Google is to ditch its controversial Buzz social networking tool in favor of its more successful Google+ online community. Google launched Buzz in February 2010, automatically turning Gmail contacts into public friends on the network- causing a flood of privacy complaints and trouble with the US Federal Trade Commission (FTC). Under a settlement announced by the FTC, Google was required to implement a comprehensive privacy program and undergo independent privacy audits every two years for 20 years.
"We aspire to build great products that really change people's lives, products they use two or three times a day," Google product vice president Bradley Horowitz said.
"To succeed you need real focus and thought -- thought about what you work on and, just as important, what you don't work on. It's why we recently decided to shut down some products, and turn others into features of existing products."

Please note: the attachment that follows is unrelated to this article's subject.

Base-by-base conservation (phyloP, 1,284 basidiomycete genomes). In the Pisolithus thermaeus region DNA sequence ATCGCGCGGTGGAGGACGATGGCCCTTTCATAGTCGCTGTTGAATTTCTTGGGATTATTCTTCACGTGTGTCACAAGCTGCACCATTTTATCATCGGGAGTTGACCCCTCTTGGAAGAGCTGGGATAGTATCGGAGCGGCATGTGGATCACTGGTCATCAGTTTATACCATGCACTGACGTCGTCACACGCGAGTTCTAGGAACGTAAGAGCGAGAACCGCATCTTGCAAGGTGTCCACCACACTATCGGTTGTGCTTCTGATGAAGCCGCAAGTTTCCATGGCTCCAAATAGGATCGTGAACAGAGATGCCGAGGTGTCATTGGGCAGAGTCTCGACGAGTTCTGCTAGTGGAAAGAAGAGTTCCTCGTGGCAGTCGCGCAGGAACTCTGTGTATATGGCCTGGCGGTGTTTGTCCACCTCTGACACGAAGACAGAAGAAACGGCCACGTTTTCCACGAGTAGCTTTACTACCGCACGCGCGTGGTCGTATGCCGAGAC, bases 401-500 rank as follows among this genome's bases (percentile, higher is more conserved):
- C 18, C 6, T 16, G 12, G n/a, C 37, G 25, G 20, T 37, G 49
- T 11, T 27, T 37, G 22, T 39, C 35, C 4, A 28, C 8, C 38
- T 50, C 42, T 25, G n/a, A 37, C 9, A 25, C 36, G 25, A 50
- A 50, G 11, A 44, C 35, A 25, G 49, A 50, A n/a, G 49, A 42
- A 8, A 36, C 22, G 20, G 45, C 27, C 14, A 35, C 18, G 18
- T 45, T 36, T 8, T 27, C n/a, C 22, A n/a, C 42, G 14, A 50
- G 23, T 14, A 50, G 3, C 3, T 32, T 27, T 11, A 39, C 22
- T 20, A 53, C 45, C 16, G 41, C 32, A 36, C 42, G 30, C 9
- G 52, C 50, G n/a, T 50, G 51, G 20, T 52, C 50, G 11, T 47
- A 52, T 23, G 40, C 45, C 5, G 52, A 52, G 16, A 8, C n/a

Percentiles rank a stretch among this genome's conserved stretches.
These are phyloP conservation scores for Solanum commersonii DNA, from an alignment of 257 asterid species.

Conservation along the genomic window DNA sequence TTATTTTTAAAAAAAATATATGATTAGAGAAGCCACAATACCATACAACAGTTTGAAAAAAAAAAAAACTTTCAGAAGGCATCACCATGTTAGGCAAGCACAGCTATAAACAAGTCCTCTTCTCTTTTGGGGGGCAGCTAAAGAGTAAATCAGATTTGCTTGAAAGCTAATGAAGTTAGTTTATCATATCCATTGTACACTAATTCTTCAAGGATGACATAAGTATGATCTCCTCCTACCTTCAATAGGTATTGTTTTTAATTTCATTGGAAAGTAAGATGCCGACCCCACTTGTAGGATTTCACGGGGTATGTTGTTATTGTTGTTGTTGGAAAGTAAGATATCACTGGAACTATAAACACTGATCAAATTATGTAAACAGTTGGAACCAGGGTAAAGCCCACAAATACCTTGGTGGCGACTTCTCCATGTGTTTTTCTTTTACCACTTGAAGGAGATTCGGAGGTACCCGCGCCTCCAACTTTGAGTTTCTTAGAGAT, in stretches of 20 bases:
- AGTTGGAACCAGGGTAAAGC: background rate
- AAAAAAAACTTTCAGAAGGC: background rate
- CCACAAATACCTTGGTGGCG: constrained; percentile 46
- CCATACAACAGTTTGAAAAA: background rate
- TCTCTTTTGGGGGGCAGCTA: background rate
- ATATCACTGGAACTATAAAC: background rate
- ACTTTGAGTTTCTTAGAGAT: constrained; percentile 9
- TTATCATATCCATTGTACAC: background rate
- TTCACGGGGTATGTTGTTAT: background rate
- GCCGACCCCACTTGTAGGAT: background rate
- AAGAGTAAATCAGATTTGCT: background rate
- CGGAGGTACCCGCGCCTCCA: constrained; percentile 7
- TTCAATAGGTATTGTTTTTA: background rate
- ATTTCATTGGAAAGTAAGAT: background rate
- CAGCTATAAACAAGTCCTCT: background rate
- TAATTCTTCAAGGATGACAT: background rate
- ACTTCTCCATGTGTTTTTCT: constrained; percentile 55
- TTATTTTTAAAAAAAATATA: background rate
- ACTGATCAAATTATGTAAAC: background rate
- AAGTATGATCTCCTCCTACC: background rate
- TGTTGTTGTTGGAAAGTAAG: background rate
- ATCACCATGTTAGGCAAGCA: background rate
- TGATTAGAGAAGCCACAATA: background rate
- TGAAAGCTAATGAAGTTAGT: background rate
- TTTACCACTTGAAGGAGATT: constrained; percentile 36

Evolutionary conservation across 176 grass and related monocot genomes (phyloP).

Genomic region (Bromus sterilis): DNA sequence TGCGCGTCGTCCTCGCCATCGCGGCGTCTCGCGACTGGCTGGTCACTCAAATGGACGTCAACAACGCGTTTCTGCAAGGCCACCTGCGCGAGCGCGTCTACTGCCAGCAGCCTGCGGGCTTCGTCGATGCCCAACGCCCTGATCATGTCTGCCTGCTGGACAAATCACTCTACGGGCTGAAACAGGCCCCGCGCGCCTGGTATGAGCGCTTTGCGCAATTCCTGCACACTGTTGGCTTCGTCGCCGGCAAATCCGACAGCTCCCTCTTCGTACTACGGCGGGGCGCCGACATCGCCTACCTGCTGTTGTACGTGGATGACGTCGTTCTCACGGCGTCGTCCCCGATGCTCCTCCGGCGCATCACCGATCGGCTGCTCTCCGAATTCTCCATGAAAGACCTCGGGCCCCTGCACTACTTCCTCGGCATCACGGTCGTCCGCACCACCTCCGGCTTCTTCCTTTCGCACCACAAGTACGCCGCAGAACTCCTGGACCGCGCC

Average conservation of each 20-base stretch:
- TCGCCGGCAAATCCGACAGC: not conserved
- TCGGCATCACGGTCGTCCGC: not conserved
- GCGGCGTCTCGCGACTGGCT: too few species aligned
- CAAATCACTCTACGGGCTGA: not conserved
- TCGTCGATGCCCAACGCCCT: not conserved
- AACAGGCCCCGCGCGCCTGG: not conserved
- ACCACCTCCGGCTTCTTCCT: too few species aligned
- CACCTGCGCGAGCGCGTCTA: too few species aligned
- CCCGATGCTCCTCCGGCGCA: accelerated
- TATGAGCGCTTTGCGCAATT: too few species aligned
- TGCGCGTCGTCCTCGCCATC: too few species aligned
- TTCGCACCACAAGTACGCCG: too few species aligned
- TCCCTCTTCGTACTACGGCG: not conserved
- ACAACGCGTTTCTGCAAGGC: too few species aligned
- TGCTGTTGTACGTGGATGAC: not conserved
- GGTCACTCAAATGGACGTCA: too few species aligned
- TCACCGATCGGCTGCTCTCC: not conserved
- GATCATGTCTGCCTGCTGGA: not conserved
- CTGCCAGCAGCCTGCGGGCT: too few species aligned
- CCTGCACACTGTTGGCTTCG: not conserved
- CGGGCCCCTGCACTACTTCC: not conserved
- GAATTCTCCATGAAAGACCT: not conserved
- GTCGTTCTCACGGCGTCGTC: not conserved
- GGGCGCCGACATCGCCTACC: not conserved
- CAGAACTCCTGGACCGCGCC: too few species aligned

Google co-founder Larry Page has been eliminating products since he took over as chief executive this year in a drive to concentrate resources on promising projects.
"In a few weeks we'll shut down Google Buzz and the Buzz API, and focus instead on Google+," Horowitz said in a blog post.
Page said during an earnings call on Thursday that more than 40 million people have joined Google+ and that social networking features would spread throughout the Internet giant's offerings.
"People are flocking to Google+ at an incredible rate and we are just getting started," he said, adding that billions of digital photos had already been shared at Google+.
The Internet giant on September 20 opened google.com/+ to the public as it ramped up its challenge to leading social network Facebook.
The move came with an array of improvements Google to the social network it launched in an invitation-only test format on June 28.